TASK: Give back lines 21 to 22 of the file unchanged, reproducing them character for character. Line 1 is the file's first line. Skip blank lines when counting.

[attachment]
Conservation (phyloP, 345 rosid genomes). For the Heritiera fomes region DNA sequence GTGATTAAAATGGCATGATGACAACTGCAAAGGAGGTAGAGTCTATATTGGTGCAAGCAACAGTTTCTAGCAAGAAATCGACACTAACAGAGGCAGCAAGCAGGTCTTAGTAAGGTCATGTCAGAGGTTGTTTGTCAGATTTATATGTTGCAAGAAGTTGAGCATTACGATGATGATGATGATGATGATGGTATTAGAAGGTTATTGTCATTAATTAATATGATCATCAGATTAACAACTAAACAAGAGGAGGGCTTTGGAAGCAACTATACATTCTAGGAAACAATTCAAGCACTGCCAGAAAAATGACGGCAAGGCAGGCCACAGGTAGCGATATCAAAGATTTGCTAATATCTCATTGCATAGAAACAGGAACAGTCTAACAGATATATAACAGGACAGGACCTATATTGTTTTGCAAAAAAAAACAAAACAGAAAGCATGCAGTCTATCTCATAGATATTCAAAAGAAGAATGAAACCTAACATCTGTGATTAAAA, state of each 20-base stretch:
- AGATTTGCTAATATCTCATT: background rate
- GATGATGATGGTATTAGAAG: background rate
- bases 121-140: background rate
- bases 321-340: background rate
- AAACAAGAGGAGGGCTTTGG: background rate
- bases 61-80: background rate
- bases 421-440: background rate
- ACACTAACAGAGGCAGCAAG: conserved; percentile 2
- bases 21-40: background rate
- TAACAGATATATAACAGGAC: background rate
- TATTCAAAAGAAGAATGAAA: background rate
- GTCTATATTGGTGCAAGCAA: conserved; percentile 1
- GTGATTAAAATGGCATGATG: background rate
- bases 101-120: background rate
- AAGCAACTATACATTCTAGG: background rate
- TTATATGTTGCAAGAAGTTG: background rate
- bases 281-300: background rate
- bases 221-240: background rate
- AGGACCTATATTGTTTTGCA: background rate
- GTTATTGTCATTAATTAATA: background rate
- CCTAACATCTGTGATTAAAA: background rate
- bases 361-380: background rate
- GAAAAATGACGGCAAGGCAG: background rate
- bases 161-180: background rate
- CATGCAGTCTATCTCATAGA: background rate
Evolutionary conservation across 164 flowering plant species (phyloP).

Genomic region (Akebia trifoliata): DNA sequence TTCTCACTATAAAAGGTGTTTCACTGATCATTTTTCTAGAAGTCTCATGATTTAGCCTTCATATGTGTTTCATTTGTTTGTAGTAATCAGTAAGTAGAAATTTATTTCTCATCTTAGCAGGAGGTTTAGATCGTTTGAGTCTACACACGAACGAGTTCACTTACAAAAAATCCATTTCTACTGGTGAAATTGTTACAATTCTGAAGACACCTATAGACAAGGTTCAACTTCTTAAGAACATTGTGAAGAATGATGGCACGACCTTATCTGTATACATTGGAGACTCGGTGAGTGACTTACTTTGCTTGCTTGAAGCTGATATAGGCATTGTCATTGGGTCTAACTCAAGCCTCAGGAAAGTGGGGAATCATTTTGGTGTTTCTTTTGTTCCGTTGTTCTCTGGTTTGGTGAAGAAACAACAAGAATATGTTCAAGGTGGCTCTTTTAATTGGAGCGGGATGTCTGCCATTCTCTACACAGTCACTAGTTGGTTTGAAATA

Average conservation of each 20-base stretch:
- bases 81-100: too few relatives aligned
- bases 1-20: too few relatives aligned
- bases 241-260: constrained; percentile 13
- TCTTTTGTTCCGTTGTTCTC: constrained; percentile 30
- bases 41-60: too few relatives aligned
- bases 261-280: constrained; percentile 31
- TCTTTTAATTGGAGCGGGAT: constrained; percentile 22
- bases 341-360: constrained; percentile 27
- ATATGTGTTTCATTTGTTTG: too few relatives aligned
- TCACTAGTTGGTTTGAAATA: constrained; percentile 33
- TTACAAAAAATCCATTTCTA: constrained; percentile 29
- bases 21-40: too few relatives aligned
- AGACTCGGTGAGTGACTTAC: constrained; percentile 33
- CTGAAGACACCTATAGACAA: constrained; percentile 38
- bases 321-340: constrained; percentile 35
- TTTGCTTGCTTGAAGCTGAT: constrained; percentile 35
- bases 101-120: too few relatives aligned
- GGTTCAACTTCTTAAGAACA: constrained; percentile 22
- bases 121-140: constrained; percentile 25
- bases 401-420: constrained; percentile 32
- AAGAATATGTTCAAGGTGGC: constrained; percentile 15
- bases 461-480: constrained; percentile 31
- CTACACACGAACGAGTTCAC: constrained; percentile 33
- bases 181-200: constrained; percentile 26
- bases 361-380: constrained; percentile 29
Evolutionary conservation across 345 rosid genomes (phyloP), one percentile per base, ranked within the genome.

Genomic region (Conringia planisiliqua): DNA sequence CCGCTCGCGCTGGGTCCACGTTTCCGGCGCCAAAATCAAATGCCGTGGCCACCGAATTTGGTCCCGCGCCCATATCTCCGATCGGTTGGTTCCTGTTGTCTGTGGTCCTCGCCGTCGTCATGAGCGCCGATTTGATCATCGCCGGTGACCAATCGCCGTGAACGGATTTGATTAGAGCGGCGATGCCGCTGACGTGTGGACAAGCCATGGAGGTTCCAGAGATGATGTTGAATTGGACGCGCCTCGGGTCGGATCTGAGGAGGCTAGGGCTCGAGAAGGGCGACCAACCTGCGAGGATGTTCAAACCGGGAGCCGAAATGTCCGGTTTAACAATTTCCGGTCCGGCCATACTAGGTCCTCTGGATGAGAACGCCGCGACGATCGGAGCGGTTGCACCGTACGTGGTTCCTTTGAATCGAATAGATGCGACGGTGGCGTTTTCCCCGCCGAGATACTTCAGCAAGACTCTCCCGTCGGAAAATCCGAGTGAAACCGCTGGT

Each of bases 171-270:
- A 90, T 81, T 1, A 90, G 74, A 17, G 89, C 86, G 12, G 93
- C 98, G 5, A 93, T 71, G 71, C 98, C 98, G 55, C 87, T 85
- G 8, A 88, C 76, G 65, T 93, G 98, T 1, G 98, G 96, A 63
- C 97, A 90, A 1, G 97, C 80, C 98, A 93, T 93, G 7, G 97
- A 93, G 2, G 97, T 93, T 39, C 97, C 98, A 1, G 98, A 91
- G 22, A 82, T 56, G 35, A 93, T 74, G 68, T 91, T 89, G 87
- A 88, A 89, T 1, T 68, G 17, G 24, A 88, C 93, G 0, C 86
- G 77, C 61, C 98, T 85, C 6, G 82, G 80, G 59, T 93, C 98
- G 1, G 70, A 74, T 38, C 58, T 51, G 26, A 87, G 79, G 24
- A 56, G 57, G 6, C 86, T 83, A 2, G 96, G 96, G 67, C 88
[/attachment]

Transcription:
- GTTATTGTCATTAATTAATA: background rate
- CCTAACATCTGTGATTAAAA: background rate